The value of mergers and acquisitions in the Middle East and North Africa region dropped to $55.2 billion through the first three quarters of 2022, despite a growth in the number of deals, as economic uncertainties weighed on activity, EY said in a report.
The value of activity declined 23 per cent year-on-year amid a modest 6 per cent rise in deals, which climbed to 524 from a year ago, as rising inflationary pressures, dampening demand and global market disruptions weighed on the sector, the London-based consultancy said in its EY Mena M&A Insights report on Monday.
The study said the UAE remained the top market for M&A activity, with 155 deals worth $17.2bn forged through the first nine months of 2022, followed by Egypt with 99 deals worth $3.9bn.
Saudi Arabia, the Arab world's largest economy, closed 58 deals worth $3.4bn. Morocco, with 22 deals valued at $1.9bn, and Oman, with 10 deals worth $700 million, rounded out the top five.
Despite the decreased value and challenging economic climate, the economic and technology strategies of Mena countries have helped it remain an attractive market for M&A activity, Brad Watson, strategy and transactions leader at EY Mena, said in the report.
“Although we are living in uncertain economic times, the Mena region continues to record higher M&A activity, fuelled by expected economic growth through higher oil prices and an acceleration in business-friendly reforms,” he said.
“Technology is driving a large number of deals, reflecting the rising digital transformation across industries in the region.”
Companies across the region are continuously considering and tapping into M&As, as they seek to gain access to or open up new markets, which in turn will strengthen their customer base and provide additional revenue streams to boost their bottom lines.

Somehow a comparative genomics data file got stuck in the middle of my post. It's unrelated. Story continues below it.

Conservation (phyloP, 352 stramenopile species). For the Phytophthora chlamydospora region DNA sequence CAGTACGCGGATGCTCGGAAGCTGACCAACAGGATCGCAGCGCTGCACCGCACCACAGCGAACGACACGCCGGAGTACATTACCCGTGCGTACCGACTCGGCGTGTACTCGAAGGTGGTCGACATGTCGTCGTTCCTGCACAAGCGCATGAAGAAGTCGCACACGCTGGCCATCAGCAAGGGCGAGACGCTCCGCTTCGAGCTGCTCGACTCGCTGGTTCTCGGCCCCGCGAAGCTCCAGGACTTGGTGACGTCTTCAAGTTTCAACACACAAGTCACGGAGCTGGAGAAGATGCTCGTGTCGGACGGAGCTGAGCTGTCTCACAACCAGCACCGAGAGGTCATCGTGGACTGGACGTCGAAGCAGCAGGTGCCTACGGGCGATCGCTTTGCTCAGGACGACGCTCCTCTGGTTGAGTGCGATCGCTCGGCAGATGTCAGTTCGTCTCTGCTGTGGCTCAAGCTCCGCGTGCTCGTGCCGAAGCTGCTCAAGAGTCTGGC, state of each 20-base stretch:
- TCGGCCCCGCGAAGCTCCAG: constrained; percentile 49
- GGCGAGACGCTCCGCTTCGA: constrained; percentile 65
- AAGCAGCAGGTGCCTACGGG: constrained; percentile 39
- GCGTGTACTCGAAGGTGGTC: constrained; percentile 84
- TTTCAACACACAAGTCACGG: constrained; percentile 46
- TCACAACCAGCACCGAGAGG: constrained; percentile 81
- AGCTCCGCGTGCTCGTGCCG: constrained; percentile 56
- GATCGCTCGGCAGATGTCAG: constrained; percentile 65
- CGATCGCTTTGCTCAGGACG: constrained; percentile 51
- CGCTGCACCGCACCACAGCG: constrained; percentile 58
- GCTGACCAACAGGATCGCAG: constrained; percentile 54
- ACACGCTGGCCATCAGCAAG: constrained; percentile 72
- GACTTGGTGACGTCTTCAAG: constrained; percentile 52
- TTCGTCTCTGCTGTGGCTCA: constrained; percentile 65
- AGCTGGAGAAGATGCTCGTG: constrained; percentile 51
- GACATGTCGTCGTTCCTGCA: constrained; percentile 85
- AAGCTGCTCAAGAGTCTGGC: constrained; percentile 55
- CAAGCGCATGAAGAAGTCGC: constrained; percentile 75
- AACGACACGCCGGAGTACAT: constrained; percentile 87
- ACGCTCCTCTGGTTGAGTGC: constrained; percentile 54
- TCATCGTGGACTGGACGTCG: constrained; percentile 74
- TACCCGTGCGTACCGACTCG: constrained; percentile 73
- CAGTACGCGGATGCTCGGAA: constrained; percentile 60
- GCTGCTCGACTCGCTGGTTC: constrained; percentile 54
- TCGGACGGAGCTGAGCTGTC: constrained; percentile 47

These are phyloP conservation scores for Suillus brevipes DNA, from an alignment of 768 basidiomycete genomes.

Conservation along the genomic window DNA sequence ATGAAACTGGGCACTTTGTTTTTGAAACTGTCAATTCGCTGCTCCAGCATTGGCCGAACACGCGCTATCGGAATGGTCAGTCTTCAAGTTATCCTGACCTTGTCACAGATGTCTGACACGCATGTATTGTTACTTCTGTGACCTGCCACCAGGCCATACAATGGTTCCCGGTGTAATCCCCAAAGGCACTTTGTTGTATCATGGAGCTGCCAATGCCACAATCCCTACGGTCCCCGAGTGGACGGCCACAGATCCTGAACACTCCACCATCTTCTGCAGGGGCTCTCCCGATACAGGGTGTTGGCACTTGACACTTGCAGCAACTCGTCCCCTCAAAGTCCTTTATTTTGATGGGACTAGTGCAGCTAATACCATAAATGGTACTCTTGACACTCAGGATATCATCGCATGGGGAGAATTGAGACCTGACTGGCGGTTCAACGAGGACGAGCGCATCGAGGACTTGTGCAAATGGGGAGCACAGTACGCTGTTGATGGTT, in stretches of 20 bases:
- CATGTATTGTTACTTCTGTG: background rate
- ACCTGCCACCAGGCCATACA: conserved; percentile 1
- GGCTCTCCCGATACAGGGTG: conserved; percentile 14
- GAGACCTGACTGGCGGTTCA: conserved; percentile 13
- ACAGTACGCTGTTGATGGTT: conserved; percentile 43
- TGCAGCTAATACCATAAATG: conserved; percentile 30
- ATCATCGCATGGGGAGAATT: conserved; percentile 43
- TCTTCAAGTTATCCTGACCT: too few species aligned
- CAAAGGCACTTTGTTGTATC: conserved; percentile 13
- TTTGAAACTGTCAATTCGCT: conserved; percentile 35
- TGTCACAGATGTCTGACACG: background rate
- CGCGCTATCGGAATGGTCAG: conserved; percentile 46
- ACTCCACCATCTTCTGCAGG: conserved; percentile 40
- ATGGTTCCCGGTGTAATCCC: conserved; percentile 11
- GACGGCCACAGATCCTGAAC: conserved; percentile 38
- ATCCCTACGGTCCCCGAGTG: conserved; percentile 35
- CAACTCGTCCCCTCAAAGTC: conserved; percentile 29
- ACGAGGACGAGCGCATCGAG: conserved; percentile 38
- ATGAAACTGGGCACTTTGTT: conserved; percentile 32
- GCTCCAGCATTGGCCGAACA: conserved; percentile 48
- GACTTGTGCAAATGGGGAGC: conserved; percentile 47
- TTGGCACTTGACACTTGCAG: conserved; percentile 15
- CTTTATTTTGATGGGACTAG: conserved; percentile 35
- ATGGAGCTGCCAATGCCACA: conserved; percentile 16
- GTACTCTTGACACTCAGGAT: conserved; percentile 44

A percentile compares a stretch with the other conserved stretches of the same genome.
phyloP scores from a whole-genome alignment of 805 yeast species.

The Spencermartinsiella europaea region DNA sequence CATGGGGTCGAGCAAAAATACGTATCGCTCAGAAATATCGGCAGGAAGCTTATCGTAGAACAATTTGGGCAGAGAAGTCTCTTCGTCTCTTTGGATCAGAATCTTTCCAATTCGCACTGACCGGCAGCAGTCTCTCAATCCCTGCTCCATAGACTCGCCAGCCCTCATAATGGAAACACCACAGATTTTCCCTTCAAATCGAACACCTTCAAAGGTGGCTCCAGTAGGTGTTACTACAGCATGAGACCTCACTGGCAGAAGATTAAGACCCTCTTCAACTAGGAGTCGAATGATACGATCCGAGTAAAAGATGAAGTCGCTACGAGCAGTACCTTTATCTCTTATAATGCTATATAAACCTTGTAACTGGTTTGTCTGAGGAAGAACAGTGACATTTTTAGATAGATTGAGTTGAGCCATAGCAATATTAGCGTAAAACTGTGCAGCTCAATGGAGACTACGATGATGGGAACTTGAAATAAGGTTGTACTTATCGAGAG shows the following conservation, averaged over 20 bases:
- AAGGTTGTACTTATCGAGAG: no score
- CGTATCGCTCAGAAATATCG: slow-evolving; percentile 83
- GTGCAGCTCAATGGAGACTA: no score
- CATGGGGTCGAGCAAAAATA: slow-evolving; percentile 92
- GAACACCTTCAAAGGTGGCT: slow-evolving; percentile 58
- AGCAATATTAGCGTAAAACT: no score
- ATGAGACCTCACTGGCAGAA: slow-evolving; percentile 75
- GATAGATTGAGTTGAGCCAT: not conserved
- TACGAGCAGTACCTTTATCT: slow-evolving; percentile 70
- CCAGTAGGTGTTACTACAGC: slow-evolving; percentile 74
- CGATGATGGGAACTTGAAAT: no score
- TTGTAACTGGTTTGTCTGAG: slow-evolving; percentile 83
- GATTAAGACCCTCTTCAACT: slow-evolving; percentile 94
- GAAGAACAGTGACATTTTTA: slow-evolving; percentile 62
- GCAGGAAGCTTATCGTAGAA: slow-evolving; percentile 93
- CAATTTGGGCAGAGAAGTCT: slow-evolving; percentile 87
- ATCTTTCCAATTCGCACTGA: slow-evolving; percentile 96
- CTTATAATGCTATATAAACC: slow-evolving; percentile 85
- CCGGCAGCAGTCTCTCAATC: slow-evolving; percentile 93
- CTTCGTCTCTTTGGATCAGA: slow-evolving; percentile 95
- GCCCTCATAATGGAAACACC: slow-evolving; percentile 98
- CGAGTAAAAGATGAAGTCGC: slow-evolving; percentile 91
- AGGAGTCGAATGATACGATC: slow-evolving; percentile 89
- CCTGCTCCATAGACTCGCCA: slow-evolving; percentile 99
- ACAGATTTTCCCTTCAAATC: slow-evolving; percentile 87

Domestic M&A activity inched down 3 per cent in the first nine months of 2022 on 268 deals, dragging its total value down 48 per cent to $18bn from $34.6bn a year ago, the EY report showed.
Notable deals during the nine-month period include Ghitha Holding's acquisition of Tamween Management for $2.4bn, Emaar Properties' takeover of Dubai Creek Harbour worth $2.042bn, Q Holding's acquisition of Reem Investments for $1.6bn and Saudi Arabia’s Public Investment Fund acquiring a 16.8 per cent stake in Kingdom Holding Company for $1.5bn.
In Abu Dhabi, one of the biggest deals was Alpha Dhabi Holding's acquisition of a 17 per cent stake in Aldar Properties for $1.452bn. Alpha Dhabi, a subsidiary of Abu Dhabi-listed conglomerate International Holding Company, eventually increased its stake to become the property developer's parent company.
Inbound deals into Mena, meanwhile, rose to 119 in the first nine months of the year, up from 105 a year earlier, with business-friendly reforms, rising oil prices and the easing of travel restrictions allowing for greater activity.
The UAE remained the favoured investment destination, with 62 deals worth $7.4bn during the period. The technology sector was the most active: out of 37 technology deals in Mena, 23 deals flowed into the UAE, in line with the government's push for a digital-first economy.
The same factors are expected to create a more level playing field in Mena, with each country having its own propositions to attract inflows, said Anil Menon, head of Mena M&A at EY.
“What is interesting from these latest results is the increasing M&A activity, not just emanating from traditional markets such as the UAE and Saudi Arabia, but also from other countries across the Mena region, namely Egypt, Morocco, Qatar and Oman,” he said.
“Higher crude oil prices, combined with favourable regional government initiatives in attracting investments to the region and Mena investors looking for futuristic investment opportunities in foreign markets will be the major drivers of M&A activity in the region going forward.”
Outbound activity rose in the first nine months of 2022, with the value more than doubling to $27.2bn on 137 deals from $11.9bn on 113 deals a year ago.
The UAE again posted the highest number of outbound deals, with the biggest being telecom company e&'s acquisition of a 9.8 per cent stake in the UK’s Vodafone Group in a deal worth $4.4bn.